Last week, Ali Noorani of the Reform Immigration for American campaign released this super-duper statement:
“We DO support the DREAM Act and this was made crystal clear to Senator Schumer.”
That’s cool, but are you down with the DREAM Act as a stand-alone bill? Which, in our minds, means getting it done as soon as possible so we can move on to AgJobs, UAFA, and legalizing our entire communities, step by step, after having set a standard for reform based on education, hard work, and fairness. Pretty darn American.
Today, the following was posted on change.org, the stomping ground of a certain fabulously radical DREAM Activist:
Some quotes, please!
“We can negotiate with ourselves and entice our opponents to the table by proposing piecemeal options.”
“An effort to push anything short of a comprehensive overhaul of our broken system would both give our opponents a reprieve from working on a bi-partisan solution to one of our nation’s most pressing problems and give our allies the choice of checking off the “immigration” box on their to-do list without having fully addressed the issue.”
“Anything less than full legalization of the 11 million undocumented immigrants is unacceptable.”
Pop quiz: How do Ali Noorani and RI4A feel about passing the DREAM Act as a stand-alone bill?
Hint: It’s one word, it starts with a “u” and ends with “nacceptable”
Here’s what’s unacceptable: Desperate emails and calls from friends of DREAMers about to be deported, desperate emails and calls from parents who ask about the progress of the DREAM Act, because their children want to be doctors, teachers, and engineers, and desperate emails from DREAMers saying they are considering suicide if the DREAM Act doesn’t pass.
Irony, round I: It is a bad thing to “entice our opponents to the table by proposing piecemeal options”. Isn’t that the idea? To get bi-partisan support? Because according to the numbers, which we crunch daily, we need a bi-partisan solution to ensure that the civil rights of all Americans are recognized and respected. And right after that, you say that working on bi-partisan piecemeal legislation gives our opponents “a reprieve from working on a bi-partisan solution.” It’s only bi-partisan if it’s comprehensive?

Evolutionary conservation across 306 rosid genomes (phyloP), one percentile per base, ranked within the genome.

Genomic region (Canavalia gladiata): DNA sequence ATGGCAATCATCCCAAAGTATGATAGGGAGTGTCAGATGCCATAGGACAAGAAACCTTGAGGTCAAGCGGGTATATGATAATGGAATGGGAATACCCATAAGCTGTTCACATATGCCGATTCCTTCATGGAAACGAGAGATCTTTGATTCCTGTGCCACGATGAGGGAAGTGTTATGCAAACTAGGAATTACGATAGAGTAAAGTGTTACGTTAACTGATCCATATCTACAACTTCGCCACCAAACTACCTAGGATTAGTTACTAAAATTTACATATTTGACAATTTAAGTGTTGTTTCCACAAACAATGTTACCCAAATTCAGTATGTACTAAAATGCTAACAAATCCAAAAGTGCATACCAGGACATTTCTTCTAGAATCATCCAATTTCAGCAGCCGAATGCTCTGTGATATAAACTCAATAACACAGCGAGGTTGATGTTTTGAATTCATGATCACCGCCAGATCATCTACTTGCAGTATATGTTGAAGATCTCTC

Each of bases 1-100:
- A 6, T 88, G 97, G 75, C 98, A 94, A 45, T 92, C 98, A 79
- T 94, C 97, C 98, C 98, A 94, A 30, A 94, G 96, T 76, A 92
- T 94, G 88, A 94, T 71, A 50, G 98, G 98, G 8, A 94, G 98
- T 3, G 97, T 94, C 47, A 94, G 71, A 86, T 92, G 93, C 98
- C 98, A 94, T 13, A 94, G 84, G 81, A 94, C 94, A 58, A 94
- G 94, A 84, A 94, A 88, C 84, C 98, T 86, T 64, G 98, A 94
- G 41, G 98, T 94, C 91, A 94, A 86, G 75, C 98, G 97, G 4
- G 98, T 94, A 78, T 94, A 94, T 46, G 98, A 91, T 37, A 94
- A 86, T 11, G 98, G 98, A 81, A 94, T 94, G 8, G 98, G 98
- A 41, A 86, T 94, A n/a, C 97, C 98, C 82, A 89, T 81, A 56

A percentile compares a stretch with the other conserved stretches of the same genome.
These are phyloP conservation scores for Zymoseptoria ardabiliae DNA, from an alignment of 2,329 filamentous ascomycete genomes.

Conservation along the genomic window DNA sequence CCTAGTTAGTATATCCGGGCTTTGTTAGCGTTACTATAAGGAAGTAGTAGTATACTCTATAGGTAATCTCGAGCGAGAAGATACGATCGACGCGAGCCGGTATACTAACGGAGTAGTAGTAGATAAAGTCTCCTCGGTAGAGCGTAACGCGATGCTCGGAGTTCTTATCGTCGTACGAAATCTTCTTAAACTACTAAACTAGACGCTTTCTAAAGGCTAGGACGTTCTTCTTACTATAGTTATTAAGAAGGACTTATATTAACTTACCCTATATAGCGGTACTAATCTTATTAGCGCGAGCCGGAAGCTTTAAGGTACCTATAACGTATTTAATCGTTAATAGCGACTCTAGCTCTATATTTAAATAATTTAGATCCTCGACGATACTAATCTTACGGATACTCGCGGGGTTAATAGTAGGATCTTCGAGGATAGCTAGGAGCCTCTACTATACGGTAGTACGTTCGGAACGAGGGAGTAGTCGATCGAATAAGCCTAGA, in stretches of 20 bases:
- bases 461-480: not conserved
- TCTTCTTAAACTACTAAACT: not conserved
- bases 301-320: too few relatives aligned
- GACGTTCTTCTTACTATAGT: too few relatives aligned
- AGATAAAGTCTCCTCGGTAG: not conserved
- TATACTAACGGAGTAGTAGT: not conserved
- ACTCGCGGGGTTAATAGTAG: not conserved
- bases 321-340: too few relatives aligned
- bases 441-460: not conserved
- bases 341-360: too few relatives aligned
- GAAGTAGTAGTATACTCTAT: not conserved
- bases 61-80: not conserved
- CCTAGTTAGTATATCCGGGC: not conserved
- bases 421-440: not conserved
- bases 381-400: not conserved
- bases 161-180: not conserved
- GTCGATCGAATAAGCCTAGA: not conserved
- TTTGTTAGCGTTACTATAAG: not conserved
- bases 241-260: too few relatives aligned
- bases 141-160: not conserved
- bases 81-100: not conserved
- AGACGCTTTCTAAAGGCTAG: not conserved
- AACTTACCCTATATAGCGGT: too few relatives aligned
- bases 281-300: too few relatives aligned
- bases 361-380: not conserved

Irony, round II: The Senate CIR proposal went as far as North Korea is going to get in the World Cup. Not a single Republican co-sponsor. Graham made like a tree and leafed. I mean left. How is CIR supposed to get anywhere at all?
What’s weirdest of all is apparently it’s not okay for people to get credit if they pass legislation. If our so-called “enemies” help us pass DREAM Act, or AgJobs, or UAFA, then yes, actually, they are fully within their rights to say they’ve been working on bi-partisan immigration solutions.
It’s not about opponents, or enemies. It’s about getting the work done. Our real enemy is time. The clock is ticking, and every day is another day of wasted talent. We are all waiting: parents, families, students, workers.
Oh yeah, and ONE more thing. Remember the civil rights movement? You know, black people getting their rights and stuff?
Well, DREAM is getting some serious shout-outs right now from the civil rights movement. Maybe because they’re both driven by a grassroots movement of people who work and speak for themselves.
Consider this: In the infamous Letter from Birmingham Jail, Dr. Martin Luthor King Jr. describes the “white moderate” and not the Neo-Nazis as the greatest impediment to the civil rights movement. Like RI4A, the white moderate said, ‘I agree with you in the goal you see, but I can’t agree with your methods of direct action.” [He] paternalistically feels that he can set the timetable for another man’s freedom; who lives by the myth of time and who constantly advised the Negro to wait until a more convenient season.”
Stop setting our timetable. Stop telling us to wait. No. More.
Also, study up: the civil rights legislation was passed as PIECEMEAL reform. The Voting Rights Act of 1965 followed on the heels of the Civil Rights Act of 1964, which President Lyndon Johnson also followed up with an Executive Order for affirmative action and then signed the Civil Rights Act of 1968 to prohibit housing discrimination. The rest is history in the making.
The longest journey begins with a single step. Start walking.
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